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This is not about producing a work of art. It's a way to make something that can be recognised as representing a face, and sometimes that's all that's needed. Consider the cartoon symbols that we draw for cats and rabbits; they really don't look much like cats or rabbits at all, but everyone recognises them.
OK. That said, here's one way to make a recognisable symbol for a face.
If you would like to work in Paint while you follow these directions, do remember that you can resize your browserA Browser is the program you use to visit sites on the Internet. Internet Explorer (IE) may be the browser that you use, but there are many others, such as Firefox, Opera, Google Chrome, K-Meleon and Blackbird.
You can have as many browsers as you like, and run more than one at the same time. window. If the window is maximised—taking up the whole screen—you'll first need to click the restore button (the middle one of these) , then just hover your cursor over a side edge of the browser window until a double-headed arrow appears, press your left mouse button and drag left or right until the window is a suitable size.
You can then grab the browser window by the title bar and drag it to the position that you want it in. You can do this with almost any window on your computer.
Open workspace.bmp or workspace.gif. If you haven't made that yet, please read Your workspace file. The infomation there is important, and will make all the difference to easy working. You only need to set up the workspace once and you're all set.
If you're using Paint for Windows 7, you don't need to fuss with a workspace. Cutouts can be saved through the Crop feature, and you can save in PNG format.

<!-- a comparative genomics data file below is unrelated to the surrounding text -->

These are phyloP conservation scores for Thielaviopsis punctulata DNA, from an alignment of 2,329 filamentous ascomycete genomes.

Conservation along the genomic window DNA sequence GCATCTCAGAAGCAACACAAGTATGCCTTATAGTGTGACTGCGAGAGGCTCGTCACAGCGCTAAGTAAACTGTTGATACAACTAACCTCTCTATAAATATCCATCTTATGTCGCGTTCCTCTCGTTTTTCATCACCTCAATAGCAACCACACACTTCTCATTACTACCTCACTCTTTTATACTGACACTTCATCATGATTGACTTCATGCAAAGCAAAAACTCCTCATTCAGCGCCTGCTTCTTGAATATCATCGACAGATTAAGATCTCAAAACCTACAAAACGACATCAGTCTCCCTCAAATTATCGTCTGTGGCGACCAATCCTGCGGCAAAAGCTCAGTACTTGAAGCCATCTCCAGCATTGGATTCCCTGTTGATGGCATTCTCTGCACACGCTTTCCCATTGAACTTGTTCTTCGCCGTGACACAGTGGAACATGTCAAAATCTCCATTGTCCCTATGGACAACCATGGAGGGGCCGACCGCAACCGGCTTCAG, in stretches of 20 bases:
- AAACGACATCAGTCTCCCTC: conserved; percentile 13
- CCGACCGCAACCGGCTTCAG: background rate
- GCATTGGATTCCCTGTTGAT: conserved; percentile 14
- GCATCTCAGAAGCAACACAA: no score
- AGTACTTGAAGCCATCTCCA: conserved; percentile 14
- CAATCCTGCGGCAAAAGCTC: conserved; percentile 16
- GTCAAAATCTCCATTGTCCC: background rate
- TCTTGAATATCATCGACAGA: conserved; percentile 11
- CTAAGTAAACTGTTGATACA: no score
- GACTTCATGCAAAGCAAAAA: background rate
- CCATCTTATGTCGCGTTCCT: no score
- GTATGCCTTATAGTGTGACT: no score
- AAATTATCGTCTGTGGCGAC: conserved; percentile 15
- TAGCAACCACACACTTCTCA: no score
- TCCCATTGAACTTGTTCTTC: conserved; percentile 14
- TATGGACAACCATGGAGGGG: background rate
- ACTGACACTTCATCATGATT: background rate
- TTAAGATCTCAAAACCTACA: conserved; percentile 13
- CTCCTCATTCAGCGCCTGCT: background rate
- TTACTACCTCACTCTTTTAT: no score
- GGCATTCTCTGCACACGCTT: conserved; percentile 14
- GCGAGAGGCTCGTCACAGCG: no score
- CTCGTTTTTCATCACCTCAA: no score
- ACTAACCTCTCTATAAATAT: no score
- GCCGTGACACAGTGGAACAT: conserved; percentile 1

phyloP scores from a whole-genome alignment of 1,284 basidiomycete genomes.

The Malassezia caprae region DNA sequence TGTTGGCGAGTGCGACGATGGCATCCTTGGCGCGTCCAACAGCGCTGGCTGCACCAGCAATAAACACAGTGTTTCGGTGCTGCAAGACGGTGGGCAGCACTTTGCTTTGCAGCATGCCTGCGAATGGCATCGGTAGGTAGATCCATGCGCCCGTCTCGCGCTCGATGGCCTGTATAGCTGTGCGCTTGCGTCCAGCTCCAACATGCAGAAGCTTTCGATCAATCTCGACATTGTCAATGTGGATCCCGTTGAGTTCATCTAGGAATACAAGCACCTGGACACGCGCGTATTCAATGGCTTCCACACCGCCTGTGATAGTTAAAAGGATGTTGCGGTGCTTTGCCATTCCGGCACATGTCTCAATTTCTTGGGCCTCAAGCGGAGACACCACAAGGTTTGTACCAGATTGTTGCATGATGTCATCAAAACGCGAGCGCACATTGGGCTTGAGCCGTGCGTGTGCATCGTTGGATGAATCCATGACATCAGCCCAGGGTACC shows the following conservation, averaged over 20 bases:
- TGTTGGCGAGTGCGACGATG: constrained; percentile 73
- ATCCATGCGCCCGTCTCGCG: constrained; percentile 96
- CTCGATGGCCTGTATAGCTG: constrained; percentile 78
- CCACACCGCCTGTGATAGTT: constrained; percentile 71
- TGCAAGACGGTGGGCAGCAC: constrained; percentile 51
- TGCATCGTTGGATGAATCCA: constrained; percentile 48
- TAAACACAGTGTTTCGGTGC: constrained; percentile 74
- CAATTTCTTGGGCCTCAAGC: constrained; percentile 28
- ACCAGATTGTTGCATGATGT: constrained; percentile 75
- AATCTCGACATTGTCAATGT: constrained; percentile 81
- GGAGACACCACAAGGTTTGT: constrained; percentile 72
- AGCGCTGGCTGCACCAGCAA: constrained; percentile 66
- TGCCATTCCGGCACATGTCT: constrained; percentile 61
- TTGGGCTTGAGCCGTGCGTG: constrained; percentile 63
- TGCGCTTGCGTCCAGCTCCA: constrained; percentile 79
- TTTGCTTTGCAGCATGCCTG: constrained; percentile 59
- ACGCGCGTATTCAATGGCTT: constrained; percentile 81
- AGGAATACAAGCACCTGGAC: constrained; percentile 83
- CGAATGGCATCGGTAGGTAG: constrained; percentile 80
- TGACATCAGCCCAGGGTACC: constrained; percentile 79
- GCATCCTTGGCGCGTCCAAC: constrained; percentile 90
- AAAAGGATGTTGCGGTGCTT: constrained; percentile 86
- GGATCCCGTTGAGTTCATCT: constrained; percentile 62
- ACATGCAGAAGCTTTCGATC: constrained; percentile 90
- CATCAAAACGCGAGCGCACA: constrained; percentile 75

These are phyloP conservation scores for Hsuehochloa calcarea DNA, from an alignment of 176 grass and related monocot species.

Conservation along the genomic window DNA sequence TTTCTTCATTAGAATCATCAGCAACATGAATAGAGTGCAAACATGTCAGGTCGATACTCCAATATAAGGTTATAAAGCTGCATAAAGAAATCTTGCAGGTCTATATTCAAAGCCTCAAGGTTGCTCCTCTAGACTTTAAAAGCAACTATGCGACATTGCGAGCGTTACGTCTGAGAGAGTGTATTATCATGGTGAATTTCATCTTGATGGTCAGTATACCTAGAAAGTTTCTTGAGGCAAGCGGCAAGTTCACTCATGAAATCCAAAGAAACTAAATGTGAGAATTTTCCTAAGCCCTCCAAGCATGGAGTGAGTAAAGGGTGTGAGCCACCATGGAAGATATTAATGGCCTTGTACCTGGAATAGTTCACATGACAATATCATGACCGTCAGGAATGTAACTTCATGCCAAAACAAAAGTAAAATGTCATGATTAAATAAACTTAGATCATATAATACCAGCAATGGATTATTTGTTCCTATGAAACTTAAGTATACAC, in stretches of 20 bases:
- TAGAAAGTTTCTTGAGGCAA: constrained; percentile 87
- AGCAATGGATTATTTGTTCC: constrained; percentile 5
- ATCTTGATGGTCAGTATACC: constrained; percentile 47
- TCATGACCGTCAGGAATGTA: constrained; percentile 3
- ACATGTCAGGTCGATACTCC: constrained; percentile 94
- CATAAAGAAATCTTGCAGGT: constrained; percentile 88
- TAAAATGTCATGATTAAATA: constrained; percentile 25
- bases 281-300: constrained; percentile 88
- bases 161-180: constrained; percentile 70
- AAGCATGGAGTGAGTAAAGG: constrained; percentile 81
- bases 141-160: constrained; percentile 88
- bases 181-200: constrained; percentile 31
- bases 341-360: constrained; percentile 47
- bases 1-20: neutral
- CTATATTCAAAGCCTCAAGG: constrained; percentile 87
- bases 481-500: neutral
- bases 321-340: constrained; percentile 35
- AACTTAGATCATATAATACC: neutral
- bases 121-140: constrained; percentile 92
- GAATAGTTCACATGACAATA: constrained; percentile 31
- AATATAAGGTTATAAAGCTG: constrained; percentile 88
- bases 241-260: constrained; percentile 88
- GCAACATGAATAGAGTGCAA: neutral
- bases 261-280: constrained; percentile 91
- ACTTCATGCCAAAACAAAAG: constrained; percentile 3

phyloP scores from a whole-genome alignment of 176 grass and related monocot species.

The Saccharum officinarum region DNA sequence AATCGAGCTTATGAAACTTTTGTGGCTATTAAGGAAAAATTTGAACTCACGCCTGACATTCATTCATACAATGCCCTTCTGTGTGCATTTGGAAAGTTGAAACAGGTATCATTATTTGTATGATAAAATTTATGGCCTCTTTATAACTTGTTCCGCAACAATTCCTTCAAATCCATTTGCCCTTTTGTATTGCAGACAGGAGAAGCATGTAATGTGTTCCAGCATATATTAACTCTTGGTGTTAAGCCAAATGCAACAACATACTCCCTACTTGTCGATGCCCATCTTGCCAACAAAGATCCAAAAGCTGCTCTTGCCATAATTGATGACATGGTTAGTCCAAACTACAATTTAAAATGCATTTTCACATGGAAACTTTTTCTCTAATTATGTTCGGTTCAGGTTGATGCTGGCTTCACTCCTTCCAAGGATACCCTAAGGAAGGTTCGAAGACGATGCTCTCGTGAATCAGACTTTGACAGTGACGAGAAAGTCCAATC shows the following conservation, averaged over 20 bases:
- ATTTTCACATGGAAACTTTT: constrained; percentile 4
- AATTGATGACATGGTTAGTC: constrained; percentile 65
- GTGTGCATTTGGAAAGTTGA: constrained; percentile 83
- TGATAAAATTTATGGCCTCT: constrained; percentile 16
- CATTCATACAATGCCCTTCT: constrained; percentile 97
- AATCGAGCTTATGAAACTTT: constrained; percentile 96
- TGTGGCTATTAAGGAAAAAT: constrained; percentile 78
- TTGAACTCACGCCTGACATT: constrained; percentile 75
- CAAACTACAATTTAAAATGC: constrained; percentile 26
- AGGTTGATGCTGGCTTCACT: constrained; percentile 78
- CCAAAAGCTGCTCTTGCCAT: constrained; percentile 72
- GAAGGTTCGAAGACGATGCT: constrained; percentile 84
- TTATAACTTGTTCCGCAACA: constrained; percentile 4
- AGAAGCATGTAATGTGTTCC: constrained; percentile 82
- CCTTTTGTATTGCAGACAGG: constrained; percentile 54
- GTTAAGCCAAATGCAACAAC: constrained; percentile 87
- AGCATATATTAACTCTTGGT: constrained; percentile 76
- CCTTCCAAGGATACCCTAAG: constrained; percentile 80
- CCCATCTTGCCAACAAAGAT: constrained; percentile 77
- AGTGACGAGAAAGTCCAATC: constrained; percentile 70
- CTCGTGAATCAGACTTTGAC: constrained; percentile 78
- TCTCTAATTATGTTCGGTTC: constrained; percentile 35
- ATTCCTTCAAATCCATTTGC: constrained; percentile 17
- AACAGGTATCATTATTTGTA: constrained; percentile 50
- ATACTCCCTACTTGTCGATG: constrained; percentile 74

Draw an ellipse and draw some lines where you think features should go.
Zoom in to 6x or 8x and use the Pencil tool to scribble in some features.
Don't fuss too much. Just imagine that you're doodling during a telephone call, and use a few thick lines to give a general impression of a face. The Brush is a good tool for this.
Use the Curved Line tool to make the side of the face more believable. If you already prefer the features you've drawn on one side of the face, concentrate on that side.
Click the Rectangular Selection tool.
Click the option for Transparent Copies and make sure that your background color is set to white.
Select your preferred side of the face, hold the Ctrl key and drag a copy to the side.
Click to paste the copy and then continue to drag so that you have two copies.
Now draw a selection rectangle around both copies and drag them well away from the original. Click away to cancel the selection.
Now select just one of the two copies.
Go to the Image menu and click on Flip/Rotate.
The default item in the next dialogue box is Flip Horizontal, so just click OK.
Drag the flipped half of the image to the other half and carefully make the two halves meet.
Oh dear! The face isn't too bad, but what about the eyes? Is she looking left or right?
Zoom in and use the pencil tool to fix the eyes. At the same time, fiddle with any details that are just too symmetrical.
In this picture, the two straight lines marking the bridge of the nose might be better as just a few dots.
Zoom out to normal view or 2x. Click on the Airbrush tool and give your face some hair.